Which is what makes this prayer stand out. “Restore our fortunes, O Lord, like streams in the Negeb!” Streams in the Negeb? You mean streams in a desert?

The psalmist is saying:

God, restore us in a way that makes the desert turn green and brown and blue. Restore us in a way that makes the dry ground lush with life and flowing with water. God, restore us by a downpour of rain that saturates this hard soil and causes things to grow. 

This is a prayer for instant, dramatic, powerful intervention. God, make rivers in the desert! And the psalmist is asking God to do this because he knows that God is able. This is the God of resurrection power, the God who, as Romans 4:17 tells us, can call into existence things that do not exist. This is the work of God. God does this. The psalmist knows it, and so he’s asking God to do this. God, make rivers in this desert. 

That’s the petition in verse 4. But then notice the paradigm in verse 5.

Paradigm of the Ways of God in the Way of the Cross

Verse 5:

Those who sow in tears
shall reap with shouts of joy!
He who goes out weeping,
bearing the seed for sowing,
shall come home with shouts of joy,
bringing his sheaves with him.

Now what does this mean? We go from a dramatic intervention in verse 4 to a grueling process in verse 5. Did y’all see that? Sowing the seeds of tears is not a positive image. 

I don’t know if you’ve ever seen a farmer plant a field, but you can probably imagine what it would have been like thousands of years ago. The objective in farming has always been the same. You have to get the seed into the ground, and before the technology we have today, the farmer planted his field by covering every square inch of the field by hand. It was a grueling process.

At home we have some grass issues in our front yard. I would really love to have very green grass in my front yard. And just a couple days ago, in some of the bare spots, I was trying to get ahead of this good weather, and so I got a bag of grass seed, and after raking the ground and loosening it up, I took the bag, and by handfuls I started planting the seeds. And it’s was just a little section of our yard, but I thought: What if I had a whole field to plant like this, and what if my life depended on it?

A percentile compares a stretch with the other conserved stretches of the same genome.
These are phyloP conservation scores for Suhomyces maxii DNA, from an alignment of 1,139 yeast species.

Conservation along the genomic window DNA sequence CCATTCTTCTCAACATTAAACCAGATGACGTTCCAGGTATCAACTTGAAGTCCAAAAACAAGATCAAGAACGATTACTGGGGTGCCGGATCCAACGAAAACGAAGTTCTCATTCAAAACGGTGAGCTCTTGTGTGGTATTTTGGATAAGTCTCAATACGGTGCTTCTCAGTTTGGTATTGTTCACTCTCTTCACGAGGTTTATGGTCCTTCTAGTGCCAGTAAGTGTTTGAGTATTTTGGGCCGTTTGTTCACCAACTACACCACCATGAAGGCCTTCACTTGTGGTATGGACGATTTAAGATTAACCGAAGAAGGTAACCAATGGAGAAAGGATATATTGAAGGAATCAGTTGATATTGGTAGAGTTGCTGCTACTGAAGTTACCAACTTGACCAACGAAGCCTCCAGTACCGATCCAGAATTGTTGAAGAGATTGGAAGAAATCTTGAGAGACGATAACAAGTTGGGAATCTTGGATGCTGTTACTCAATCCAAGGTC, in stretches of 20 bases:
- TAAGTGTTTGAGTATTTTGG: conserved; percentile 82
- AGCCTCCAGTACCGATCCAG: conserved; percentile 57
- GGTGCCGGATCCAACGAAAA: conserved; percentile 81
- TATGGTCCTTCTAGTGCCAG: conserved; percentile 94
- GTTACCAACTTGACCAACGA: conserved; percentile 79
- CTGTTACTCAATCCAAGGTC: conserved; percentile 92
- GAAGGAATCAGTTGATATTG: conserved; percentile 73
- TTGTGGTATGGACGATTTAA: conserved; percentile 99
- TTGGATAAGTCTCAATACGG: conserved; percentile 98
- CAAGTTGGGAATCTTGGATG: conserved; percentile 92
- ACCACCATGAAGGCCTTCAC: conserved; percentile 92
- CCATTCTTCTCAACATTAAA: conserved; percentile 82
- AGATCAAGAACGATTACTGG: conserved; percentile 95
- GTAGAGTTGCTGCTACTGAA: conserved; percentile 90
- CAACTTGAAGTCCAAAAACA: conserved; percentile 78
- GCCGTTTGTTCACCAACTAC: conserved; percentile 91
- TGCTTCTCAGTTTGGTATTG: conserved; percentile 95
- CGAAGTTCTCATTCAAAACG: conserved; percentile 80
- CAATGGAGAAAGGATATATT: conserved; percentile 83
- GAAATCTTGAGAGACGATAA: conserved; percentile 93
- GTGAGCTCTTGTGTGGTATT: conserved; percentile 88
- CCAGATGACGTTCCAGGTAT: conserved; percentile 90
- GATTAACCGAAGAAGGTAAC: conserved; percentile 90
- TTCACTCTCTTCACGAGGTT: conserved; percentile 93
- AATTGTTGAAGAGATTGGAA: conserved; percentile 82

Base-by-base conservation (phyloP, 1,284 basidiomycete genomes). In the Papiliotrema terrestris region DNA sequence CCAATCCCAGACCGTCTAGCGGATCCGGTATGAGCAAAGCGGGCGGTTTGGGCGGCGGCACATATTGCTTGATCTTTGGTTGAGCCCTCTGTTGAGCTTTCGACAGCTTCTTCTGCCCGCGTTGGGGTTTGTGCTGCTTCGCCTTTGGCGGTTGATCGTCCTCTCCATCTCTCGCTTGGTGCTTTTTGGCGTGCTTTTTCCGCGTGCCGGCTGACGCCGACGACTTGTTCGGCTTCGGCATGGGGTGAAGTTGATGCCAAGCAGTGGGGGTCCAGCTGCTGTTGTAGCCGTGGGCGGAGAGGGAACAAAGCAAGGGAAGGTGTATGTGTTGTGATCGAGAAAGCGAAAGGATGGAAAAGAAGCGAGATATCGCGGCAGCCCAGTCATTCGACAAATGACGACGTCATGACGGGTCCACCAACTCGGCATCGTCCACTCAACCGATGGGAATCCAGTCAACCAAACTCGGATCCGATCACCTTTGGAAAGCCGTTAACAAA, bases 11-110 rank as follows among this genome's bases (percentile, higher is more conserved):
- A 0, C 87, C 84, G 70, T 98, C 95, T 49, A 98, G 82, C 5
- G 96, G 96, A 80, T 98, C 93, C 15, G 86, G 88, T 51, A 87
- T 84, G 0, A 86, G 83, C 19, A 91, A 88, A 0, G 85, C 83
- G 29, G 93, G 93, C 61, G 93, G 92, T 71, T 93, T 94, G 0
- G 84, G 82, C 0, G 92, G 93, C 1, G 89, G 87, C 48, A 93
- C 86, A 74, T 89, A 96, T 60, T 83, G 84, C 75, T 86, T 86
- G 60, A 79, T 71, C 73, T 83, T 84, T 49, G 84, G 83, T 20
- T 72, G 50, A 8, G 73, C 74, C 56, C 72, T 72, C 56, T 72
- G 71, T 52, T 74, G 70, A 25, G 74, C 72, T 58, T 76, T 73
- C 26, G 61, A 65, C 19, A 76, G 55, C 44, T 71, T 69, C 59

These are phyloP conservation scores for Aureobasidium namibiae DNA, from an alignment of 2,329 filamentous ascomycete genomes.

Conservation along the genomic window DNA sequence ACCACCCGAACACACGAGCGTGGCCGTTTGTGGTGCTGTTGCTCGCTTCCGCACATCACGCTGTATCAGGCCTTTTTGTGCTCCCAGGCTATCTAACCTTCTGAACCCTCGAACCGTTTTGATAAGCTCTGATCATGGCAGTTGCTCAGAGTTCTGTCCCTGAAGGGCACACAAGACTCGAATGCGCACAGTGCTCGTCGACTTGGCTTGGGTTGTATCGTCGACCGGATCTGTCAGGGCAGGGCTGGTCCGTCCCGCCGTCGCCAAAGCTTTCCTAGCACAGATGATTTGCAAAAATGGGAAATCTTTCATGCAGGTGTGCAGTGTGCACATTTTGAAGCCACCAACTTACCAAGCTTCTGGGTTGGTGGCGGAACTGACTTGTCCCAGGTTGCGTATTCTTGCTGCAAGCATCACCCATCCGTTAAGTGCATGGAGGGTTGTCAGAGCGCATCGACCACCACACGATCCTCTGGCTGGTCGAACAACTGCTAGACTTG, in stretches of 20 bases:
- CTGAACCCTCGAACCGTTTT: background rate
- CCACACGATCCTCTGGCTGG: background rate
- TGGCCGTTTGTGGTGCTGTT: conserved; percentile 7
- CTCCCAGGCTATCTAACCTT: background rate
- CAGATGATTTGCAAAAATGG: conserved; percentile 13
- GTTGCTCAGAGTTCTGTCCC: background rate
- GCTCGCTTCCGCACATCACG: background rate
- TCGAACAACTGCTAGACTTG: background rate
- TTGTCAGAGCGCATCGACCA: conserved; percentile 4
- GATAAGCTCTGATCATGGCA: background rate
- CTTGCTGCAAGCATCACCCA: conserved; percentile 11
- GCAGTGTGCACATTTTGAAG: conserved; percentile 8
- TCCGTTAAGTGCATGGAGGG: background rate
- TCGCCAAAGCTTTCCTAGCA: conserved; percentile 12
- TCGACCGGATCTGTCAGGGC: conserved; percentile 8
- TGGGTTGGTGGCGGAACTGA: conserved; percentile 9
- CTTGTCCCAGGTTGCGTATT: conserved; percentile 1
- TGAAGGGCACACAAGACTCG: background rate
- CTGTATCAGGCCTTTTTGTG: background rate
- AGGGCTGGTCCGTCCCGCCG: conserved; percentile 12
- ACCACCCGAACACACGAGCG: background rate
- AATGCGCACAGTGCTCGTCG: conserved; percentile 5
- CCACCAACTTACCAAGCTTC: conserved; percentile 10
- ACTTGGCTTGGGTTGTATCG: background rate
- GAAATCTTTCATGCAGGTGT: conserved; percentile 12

And we can imagine what this would have been like. Wake up early; start here; one step at a time. Step, sow … step, sow … step, sow … step, sow — and you have to wonder if this is ever going to end. Will I get all this planted, and will it even grow? That kind of stepping and sowing and not seeing what you want is like weeping. The seed on the ground is like our tears. The whole process is anguish, and yet the psalmist knows that’s the way it goes

Those who sow in tears — those who go through this grueling process — they shall reap with shouts of joy. 

And this makes no sense until we look to Jesus. 

Looking to Jesus

Wasn’t the whole life of Jesus a sowing in tears?

  • Born in a manger because there was no room in the inn — sowing in tears.

  • Confronted in his weakness, by Satan, and tempted in every way yet faithful — sowing in tears. 

  • Healing the sick but accused of transgression — sowing in tears.

  • Befriending the marginal but assumed a drunkard — sowing in tears.

  • Casting out demons but being forced to exile — sowing in tears. 

  • Teaching the truth but called a blasphemer — sowing in tears. 

  • Pleading with his Father, “If you are willing, remove this cup from me. Nevertheless, not my will, but yours, be done,” and sweat drops of blood fell to the ground …

  • Betrayed by one disciple, denied by his closest disciple, abandoned by all the rest …

  • Mocked, slandered, condemned, a crown of thorns shoved into his brow … sowing in tears.

  • Led to Golgotha and hung on a cross, dying with criminals, reviled and mocked again., the wrath of God upon him — sowing in tears. …

Wasn’t the whole life of Jesus a sowing in tears?